Four lines of research inquiry in Media and politicsin Latin America (IB Tauris, 2012)• An evaluation of the historical evolution and the publicbroadcasting tradition of countries like the UK andBrazil;• The relationship established between the public mediawith the state, public sphere and the public interest;• The debates on what constitutes ‘quality’ programmingand information in both the private and public media;• An examination of the ‘crisis’ of civic forms ofcommunication, and how they can still be relevant.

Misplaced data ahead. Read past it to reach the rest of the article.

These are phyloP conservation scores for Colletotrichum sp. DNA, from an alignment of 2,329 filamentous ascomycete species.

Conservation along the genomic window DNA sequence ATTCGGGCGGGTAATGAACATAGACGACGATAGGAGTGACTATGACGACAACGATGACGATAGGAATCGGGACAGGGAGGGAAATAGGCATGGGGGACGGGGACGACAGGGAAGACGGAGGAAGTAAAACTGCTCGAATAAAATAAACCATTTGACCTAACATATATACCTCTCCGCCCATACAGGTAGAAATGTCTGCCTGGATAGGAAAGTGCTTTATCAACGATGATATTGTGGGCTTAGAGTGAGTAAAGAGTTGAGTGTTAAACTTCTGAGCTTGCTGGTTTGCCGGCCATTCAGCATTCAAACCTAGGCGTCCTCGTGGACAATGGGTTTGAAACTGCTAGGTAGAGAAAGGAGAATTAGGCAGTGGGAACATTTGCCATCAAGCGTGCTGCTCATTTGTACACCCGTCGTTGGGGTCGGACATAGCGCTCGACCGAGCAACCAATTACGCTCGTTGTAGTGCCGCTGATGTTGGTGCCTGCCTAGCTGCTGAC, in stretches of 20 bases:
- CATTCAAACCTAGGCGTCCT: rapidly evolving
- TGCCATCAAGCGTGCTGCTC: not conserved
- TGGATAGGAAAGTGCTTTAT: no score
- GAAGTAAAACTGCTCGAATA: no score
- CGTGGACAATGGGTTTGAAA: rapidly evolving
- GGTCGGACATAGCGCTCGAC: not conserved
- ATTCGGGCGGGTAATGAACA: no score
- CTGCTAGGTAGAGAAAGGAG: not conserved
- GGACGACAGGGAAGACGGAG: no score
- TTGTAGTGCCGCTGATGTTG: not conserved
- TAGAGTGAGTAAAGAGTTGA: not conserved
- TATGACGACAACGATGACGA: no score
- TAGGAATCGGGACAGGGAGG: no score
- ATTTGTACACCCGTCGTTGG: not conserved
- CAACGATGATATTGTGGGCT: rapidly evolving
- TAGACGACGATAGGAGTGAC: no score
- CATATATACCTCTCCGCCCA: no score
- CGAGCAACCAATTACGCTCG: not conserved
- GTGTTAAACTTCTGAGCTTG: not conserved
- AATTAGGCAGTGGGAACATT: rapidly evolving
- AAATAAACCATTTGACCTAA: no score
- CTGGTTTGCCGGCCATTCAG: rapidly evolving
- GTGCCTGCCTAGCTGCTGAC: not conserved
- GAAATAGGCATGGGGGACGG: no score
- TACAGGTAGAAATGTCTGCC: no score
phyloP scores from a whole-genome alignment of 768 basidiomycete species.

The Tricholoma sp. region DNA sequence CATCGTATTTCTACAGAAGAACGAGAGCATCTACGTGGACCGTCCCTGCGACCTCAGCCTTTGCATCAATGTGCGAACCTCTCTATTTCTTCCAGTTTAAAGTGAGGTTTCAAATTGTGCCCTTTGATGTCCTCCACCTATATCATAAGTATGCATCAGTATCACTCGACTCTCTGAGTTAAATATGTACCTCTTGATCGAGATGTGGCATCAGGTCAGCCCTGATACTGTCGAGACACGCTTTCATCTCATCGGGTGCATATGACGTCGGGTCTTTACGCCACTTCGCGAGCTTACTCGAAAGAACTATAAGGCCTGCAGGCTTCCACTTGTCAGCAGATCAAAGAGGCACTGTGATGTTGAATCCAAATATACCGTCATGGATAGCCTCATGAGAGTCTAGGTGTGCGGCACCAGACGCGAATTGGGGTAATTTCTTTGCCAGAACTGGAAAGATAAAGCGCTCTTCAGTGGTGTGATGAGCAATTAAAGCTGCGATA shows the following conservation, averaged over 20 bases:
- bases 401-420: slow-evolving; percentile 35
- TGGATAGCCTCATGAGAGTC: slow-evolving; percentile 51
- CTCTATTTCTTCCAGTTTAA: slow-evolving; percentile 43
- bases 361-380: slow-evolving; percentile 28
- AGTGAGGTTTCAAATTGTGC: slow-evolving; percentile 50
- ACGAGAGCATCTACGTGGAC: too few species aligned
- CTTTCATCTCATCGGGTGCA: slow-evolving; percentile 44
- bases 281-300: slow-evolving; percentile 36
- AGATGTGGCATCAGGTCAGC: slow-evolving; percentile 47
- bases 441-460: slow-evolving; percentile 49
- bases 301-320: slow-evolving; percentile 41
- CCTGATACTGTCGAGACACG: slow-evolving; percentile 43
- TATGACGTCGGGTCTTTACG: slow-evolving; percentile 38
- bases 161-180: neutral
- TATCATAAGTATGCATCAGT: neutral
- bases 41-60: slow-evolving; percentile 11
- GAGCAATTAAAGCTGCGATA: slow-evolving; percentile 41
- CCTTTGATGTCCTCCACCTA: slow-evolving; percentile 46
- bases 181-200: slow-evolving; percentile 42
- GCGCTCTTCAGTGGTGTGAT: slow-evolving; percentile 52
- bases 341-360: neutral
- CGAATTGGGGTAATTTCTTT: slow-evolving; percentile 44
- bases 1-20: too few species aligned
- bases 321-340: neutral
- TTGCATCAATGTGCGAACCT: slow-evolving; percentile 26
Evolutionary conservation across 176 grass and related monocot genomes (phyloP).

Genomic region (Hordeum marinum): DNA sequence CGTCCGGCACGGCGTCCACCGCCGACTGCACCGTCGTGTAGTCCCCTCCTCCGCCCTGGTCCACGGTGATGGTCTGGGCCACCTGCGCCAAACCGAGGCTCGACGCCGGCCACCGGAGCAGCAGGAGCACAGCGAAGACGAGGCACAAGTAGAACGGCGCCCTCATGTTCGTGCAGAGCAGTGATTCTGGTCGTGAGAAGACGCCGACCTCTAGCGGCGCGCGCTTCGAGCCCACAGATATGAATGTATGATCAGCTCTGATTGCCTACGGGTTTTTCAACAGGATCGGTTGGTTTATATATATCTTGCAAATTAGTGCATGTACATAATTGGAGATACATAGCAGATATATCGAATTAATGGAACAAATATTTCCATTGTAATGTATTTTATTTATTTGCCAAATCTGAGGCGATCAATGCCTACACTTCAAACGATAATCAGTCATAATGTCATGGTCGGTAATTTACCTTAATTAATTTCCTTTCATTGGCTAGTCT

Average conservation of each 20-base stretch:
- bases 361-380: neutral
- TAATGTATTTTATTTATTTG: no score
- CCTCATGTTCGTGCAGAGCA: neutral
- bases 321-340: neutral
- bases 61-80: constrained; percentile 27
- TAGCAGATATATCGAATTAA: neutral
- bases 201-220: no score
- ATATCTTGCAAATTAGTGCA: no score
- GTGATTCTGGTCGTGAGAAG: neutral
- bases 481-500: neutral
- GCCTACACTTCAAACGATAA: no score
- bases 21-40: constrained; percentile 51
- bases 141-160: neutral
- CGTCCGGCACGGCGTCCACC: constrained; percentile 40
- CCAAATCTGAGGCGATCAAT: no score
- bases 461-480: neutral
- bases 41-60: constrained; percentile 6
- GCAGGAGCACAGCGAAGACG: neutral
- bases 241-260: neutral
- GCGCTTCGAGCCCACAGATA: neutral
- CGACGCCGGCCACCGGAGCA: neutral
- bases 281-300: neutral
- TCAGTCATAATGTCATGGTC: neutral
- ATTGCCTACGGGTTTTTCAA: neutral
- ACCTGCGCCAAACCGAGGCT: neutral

Brazilian culture as hybrid: culturalglobalization and the national identity• Since its origins, Brazil has been multiracial and has been supportedon the interplay of cultures and on racial miscegenation. It has beenclassified by Lauerhass Jr. (2006, 6) as ‘a Creole variant of aEuropean (Portuguese) culture’. Thus cultural mixing and mestizaje,which refers to the racial mixture of African, European andindigenous peoples throughout Latin America, has characterised thewhole formation of the continent’s multiple identities.• Lesser (1999) further argued how different ethnic groups in Brazil,such as the Syrians, Lebanese and Japanese, have succeeded inchallenging previous elite notions of Brazilianness, equated withEuropeanness and ‘whiteness’, thus permitting a more fluid identity.• As Lesser (1999, 5) notes, mesticagem became to be understood asa joining rather than mixing of identities, thus emphasising ‘thecreation of a multiplicity of hyphenated Brazilians rather than asingle....one.’